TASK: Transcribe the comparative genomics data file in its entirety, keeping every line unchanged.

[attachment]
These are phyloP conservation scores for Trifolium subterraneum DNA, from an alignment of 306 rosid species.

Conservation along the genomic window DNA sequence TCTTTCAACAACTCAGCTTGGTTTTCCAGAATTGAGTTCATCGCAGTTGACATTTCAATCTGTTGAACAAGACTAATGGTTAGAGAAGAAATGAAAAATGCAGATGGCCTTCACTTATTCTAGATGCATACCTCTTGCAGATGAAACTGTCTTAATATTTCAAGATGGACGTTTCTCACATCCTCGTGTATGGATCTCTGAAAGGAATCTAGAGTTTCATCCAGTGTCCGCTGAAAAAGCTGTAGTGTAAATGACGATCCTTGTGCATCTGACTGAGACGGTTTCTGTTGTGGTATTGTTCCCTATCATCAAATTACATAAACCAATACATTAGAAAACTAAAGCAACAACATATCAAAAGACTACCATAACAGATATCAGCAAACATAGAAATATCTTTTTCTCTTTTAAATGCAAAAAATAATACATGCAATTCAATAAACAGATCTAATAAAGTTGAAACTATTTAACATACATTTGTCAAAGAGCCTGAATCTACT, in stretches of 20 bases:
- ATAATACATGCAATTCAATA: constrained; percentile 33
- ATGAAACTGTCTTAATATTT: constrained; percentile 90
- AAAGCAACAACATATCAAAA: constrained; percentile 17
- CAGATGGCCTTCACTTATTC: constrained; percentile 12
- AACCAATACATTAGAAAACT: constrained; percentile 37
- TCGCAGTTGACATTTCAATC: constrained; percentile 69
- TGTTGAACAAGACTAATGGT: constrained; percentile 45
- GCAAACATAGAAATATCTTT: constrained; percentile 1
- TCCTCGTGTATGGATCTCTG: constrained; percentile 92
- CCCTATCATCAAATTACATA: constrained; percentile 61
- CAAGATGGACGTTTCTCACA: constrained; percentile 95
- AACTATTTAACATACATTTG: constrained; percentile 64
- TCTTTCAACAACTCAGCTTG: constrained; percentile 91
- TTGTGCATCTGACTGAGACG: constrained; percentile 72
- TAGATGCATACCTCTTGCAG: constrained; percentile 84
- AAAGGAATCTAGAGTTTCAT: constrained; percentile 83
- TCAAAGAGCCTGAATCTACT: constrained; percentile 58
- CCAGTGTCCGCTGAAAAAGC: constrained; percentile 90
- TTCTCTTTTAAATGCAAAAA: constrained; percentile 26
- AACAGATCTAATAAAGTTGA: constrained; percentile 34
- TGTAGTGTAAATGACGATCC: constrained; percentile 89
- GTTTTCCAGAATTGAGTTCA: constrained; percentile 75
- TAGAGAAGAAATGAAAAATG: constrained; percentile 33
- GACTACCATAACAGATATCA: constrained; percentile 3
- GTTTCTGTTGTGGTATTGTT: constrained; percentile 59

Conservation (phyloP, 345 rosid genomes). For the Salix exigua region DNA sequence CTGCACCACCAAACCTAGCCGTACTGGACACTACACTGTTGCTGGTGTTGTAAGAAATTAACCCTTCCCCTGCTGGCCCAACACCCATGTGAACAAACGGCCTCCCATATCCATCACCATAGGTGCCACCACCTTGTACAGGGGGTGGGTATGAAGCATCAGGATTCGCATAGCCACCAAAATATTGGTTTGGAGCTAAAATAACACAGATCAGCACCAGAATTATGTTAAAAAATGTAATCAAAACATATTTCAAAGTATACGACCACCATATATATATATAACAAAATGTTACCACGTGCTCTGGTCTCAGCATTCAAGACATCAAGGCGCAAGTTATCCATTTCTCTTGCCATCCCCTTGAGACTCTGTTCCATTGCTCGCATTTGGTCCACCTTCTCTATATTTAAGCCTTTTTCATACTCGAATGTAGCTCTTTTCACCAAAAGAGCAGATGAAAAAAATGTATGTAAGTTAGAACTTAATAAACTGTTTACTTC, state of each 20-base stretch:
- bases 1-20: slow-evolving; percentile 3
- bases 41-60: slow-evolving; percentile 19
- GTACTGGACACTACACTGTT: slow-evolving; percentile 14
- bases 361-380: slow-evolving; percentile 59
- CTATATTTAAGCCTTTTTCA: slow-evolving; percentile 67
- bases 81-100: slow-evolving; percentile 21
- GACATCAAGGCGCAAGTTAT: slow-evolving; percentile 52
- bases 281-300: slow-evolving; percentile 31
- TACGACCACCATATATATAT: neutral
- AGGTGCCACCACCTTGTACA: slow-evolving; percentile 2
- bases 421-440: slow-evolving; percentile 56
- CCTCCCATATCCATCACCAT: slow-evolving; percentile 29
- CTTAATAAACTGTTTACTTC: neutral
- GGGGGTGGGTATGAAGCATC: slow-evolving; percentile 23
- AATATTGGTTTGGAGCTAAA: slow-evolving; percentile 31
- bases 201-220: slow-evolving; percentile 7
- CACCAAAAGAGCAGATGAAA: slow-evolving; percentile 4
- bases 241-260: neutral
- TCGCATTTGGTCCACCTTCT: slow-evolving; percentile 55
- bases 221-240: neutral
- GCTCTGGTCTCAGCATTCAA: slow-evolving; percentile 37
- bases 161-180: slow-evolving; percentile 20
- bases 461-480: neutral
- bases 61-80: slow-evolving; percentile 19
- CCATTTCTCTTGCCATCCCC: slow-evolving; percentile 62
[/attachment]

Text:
These are phyloP conservation scores for Trifolium subterraneum DNA, from an alignment of 306 rosid species.

Conservation along the genomic window DNA sequence TCTTTCAACAACTCAGCTTGGTTTTCCAGAATTGAGTTCATCGCAGTTGACATTTCAATCTGTTGAACAAGACTAATGGTTAGAGAAGAAATGAAAAATGCAGATGGCCTTCACTTATTCTAGATGCATACCTCTTGCAGATGAAACTGTCTTAATATTTCAAGATGGACGTTTCTCACATCCTCGTGTATGGATCTCTGAAAGGAATCTAGAGTTTCATCCAGTGTCCGCTGAAAAAGCTGTAGTGTAAATGACGATCCTTGTGCATCTGACTGAGACGGTTTCTGTTGTGGTATTGTTCCCTATCATCAAATTACATAAACCAATACATTAGAAAACTAAAGCAACAACATATCAAAAGACTACCATAACAGATATCAGCAAACATAGAAATATCTTTTTCTCTTTTAAATGCAAAAAATAATACATGCAATTCAATAAACAGATCTAATAAAGTTGAAACTATTTAACATACATTTGTCAAAGAGCCTGAATCTACT, in stretches of 20 bases:
- ATAATACATGCAATTCAATA: constrained; percentile 33
- ATGAAACTGTCTTAATATTT: constrained; percentile 90
- AAAGCAACAACATATCAAAA: constrained; percentile 17
- CAGATGGCCTTCACTTATTC: constrained; percentile 12
- AACCAATACATTAGAAAACT: constrained; percentile 37
- TCGCAGTTGACATTTCAATC: constrained; percentile 69
- TGTTGAACAAGACTAATGGT: constrained; percentile 45
- GCAAACATAGAAATATCTTT: constrained; percentile 1
- TCCTCGTGTATGGATCTCTG: constrained; percentile 92
- CCCTATCATCAAATTACATA: constrained; percentile 61
- CAAGATGGACGTTTCTCACA: constrained; percentile 95
- AACTATTTAACATACATTTG: constrained; percentile 64
- TCTTTCAACAACTCAGCTTG: constrained; percentile 91
- TTGTGCATCTGACTGAGACG: constrained; percentile 72
- TAGATGCATACCTCTTGCAG: constrained; percentile 84
- AAAGGAATCTAGAGTTTCAT: constrained; percentile 83
- TCAAAGAGCCTGAATCTACT: constrained; percentile 58
- CCAGTGTCCGCTGAAAAAGC: constrained; percentile 90
- TTCTCTTTTAAATGCAAAAA: constrained; percentile 26
- AACAGATCTAATAAAGTTGA: constrained; percentile 34
- TGTAGTGTAAATGACGATCC: constrained; percentile 89
- GTTTTCCAGAATTGAGTTCA: constrained; percentile 75
- TAGAGAAGAAATGAAAAATG: constrained; percentile 33
- GACTACCATAACAGATATCA: constrained; percentile 3
- GTTTCTGTTGTGGTATTGTT: constrained; percentile 59

Conservation (phyloP, 345 rosid genomes). For the Salix exigua region DNA sequence CTGCACCACCAAACCTAGCCGTACTGGACACTACACTGTTGCTGGTGTTGTAAGAAATTAACCCTTCCCCTGCTGGCCCAACACCCATGTGAACAAACGGCCTCCCATATCCATCACCATAGGTGCCACCACCTTGTACAGGGGGTGGGTATGAAGCATCAGGATTCGCATAGCCACCAAAATATTGGTTTGGAGCTAAAATAACACAGATCAGCACCAGAATTATGTTAAAAAATGTAATCAAAACATATTTCAAAGTATACGACCACCATATATATATATAACAAAATGTTACCACGTGCTCTGGTCTCAGCATTCAAGACATCAAGGCGCAAGTTATCCATTTCTCTTGCCATCCCCTTGAGACTCTGTTCCATTGCTCGCATTTGGTCCACCTTCTCTATATTTAAGCCTTTTTCATACTCGAATGTAGCTCTTTTCACCAAAAGAGCAGATGAAAAAAATGTATGTAAGTTAGAACTTAATAAACTGTTTACTTC, state of each 20-base stretch:
- bases 1-20: slow-evolving; percentile 3
- bases 41-60: slow-evolving; percentile 19
- GTACTGGACACTACACTGTT: slow-evolving; percentile 14
- bases 361-380: slow-evolving; percentile 59
- CTATATTTAAGCCTTTTTCA: slow-evolving; percentile 67
- bases 81-100: slow-evolving; percentile 21
- GACATCAAGGCGCAAGTTAT: slow-evolving; percentile 52
- bases 281-300: slow-evolving; percentile 31
- TACGACCACCATATATATAT: neutral
- AGGTGCCACCACCTTGTACA: slow-evolving; percentile 2
- bases 421-440: slow-evolving; percentile 56
- CCTCCCATATCCATCACCAT: slow-evolving; percentile 29
- CTTAATAAACTGTTTACTTC: neutral
- GGGGGTGGGTATGAAGCATC: slow-evolving; percentile 23
- AATATTGGTTTGGAGCTAAA: slow-evolving; percentile 31
- bases 201-220: slow-evolving; percentile 7
- CACCAAAAGAGCAGATGAAA: slow-evolving; percentile 4
- bases 241-260: neutral
- TCGCATTTGGTCCACCTTCT: slow-evolving; percentile 55
- bases 221-240: neutral
- GCTCTGGTCTCAGCATTCAA: slow-evolving; percentile 37
- bases 161-180: slow-evolving; percentile 20
- bases 461-480: neutral
- bases 61-80: slow-evolving; percentile 19
- CCATTTCTCTTGCCATCCCC: slow-evolving; percentile 62